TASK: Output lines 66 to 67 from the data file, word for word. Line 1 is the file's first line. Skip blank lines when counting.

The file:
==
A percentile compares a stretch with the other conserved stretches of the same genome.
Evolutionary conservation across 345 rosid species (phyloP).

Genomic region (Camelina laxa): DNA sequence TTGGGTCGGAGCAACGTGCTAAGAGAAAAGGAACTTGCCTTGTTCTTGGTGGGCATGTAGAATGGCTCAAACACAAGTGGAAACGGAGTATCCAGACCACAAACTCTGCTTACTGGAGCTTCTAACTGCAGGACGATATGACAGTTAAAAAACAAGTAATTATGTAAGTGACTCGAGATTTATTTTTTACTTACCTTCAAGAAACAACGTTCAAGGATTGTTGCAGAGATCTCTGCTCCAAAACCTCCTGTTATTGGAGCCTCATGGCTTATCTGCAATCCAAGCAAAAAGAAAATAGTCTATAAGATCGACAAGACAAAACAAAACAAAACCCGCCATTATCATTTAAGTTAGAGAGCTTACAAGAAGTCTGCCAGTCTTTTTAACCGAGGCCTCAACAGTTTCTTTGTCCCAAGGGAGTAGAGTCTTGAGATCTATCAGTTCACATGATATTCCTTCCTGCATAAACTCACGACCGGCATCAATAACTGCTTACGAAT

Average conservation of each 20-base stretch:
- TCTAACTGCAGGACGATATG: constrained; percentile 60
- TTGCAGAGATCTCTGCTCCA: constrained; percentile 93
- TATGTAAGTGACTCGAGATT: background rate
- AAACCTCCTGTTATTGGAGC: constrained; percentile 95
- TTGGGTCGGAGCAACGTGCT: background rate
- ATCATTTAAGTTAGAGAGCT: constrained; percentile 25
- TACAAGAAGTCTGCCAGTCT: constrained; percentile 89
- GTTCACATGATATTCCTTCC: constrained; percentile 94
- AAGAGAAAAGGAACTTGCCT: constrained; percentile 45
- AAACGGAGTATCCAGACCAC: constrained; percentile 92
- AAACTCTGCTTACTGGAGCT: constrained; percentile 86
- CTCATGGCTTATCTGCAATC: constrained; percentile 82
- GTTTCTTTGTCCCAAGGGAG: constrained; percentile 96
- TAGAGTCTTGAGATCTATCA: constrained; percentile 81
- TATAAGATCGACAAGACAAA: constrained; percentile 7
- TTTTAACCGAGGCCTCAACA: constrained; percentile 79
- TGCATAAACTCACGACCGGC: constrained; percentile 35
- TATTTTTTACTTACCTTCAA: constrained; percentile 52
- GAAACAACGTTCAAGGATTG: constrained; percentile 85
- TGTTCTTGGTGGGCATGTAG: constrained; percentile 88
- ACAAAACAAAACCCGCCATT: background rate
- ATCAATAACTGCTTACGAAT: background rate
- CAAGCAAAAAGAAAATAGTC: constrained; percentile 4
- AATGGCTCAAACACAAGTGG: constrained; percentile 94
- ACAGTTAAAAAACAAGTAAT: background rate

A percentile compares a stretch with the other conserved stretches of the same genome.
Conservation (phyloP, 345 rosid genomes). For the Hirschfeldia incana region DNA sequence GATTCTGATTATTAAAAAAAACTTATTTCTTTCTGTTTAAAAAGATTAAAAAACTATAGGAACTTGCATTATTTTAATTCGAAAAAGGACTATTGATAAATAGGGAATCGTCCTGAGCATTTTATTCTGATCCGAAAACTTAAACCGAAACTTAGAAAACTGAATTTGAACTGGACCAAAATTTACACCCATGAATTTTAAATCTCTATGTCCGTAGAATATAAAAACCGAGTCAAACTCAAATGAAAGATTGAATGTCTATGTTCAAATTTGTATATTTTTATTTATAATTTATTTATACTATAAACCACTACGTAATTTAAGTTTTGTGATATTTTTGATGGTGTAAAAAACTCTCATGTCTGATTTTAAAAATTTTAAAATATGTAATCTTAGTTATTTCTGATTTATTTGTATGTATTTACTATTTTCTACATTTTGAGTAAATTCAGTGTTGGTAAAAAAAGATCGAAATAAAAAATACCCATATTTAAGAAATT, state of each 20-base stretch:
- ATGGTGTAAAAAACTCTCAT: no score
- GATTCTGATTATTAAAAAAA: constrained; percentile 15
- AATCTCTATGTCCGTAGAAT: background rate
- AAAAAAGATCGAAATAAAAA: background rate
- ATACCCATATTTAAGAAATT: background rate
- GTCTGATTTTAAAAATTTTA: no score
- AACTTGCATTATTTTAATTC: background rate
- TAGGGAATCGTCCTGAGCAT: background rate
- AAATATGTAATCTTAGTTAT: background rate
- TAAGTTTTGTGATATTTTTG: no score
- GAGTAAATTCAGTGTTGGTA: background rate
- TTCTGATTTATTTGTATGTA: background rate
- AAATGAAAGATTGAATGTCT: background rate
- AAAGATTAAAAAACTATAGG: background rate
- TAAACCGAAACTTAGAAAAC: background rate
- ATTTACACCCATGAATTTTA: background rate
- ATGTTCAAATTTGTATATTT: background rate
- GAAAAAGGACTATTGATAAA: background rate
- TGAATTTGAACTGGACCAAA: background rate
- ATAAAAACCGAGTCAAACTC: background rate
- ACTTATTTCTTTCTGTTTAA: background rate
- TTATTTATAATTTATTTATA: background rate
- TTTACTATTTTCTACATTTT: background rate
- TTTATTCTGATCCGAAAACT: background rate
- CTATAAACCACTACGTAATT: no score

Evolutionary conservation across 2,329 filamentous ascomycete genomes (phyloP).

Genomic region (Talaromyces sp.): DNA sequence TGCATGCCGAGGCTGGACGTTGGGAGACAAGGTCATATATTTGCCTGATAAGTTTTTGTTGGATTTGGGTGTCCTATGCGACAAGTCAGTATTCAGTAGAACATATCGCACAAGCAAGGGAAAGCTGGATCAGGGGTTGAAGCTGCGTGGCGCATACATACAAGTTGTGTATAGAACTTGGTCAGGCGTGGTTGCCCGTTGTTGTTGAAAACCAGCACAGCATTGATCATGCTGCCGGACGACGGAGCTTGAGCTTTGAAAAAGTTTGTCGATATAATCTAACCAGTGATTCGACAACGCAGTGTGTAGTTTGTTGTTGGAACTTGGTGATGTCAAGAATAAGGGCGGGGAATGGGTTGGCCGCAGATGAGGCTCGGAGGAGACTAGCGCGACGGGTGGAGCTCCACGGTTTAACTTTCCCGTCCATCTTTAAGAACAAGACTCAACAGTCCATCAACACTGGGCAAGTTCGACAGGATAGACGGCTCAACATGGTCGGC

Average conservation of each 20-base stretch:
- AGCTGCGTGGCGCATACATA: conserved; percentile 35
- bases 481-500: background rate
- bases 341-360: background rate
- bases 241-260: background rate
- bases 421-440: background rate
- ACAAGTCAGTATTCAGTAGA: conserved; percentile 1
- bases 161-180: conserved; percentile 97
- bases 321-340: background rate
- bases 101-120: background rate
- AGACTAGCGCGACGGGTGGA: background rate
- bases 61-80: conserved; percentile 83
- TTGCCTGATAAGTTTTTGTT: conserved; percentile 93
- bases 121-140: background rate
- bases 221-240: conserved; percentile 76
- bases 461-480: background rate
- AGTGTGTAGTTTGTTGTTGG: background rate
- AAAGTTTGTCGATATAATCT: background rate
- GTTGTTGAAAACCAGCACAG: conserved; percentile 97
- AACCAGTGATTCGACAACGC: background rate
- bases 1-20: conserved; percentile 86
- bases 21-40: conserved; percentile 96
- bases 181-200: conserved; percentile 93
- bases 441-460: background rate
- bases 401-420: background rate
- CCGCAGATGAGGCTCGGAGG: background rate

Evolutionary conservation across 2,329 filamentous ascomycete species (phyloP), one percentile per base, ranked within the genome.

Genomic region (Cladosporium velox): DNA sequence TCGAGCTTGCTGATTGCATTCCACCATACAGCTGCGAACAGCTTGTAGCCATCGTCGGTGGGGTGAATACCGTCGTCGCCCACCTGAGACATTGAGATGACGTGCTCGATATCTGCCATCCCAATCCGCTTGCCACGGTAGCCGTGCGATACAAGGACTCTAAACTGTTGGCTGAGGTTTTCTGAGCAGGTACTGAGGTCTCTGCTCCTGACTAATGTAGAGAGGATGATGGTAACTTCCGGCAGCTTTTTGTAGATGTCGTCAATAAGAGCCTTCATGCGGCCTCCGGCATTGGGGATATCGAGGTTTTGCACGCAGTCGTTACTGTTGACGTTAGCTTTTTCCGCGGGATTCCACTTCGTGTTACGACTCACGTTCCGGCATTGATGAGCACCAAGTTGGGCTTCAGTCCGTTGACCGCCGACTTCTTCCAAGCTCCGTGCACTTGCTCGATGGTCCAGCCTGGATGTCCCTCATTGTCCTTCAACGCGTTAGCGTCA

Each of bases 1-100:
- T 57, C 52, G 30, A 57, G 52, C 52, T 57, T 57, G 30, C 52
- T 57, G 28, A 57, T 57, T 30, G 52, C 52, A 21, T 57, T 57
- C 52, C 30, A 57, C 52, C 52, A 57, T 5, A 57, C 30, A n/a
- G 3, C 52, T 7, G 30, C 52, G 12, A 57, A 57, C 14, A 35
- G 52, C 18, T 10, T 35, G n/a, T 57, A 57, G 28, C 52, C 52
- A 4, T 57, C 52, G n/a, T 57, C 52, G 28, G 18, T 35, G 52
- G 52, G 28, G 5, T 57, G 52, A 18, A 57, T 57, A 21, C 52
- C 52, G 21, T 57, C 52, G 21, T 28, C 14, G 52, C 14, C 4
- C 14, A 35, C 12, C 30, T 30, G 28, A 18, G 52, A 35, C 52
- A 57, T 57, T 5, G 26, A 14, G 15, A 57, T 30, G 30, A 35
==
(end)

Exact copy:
- bases 161-180: conserved; percentile 97
- bases 321-340: background rate